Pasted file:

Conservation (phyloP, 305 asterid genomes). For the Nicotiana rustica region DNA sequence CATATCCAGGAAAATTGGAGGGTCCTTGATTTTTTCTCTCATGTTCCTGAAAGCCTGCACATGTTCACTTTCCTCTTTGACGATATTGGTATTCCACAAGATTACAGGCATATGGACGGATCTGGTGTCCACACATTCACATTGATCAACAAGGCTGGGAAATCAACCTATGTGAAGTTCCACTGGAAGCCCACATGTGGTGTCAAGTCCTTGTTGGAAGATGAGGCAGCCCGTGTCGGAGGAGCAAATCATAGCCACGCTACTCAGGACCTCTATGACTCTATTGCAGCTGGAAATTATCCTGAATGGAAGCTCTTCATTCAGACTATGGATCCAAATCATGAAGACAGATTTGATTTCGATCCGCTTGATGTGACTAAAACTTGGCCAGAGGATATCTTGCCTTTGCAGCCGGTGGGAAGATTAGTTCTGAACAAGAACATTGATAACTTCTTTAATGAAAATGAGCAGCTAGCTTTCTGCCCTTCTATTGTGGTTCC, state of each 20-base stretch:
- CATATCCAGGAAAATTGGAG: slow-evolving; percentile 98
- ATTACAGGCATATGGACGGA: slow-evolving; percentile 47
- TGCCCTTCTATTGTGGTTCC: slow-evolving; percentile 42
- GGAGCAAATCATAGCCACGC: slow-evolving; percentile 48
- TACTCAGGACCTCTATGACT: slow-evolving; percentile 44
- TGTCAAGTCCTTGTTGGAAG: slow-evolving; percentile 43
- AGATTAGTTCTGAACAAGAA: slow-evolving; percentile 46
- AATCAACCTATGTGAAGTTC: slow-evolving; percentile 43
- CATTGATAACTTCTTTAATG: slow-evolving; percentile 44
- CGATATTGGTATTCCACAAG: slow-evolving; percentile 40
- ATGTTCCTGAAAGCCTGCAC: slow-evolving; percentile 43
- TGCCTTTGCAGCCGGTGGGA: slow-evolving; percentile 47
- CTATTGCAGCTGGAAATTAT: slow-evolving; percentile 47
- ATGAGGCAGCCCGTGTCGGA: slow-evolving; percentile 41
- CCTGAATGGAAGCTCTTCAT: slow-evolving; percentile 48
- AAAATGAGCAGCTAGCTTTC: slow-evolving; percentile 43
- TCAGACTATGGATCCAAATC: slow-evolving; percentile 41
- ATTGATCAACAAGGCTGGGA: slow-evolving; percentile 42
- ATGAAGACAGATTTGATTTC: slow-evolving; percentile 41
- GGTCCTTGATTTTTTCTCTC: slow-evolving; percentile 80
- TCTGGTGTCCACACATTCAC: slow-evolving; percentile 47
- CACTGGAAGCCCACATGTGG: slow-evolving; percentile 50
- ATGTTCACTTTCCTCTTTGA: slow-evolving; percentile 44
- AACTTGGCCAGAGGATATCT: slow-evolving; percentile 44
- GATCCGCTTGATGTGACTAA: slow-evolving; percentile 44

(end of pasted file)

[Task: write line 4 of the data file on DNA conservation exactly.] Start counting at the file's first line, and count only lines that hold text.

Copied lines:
- TGCCCTTCTATTGTGGTTCC: slow-evolving; percentile 42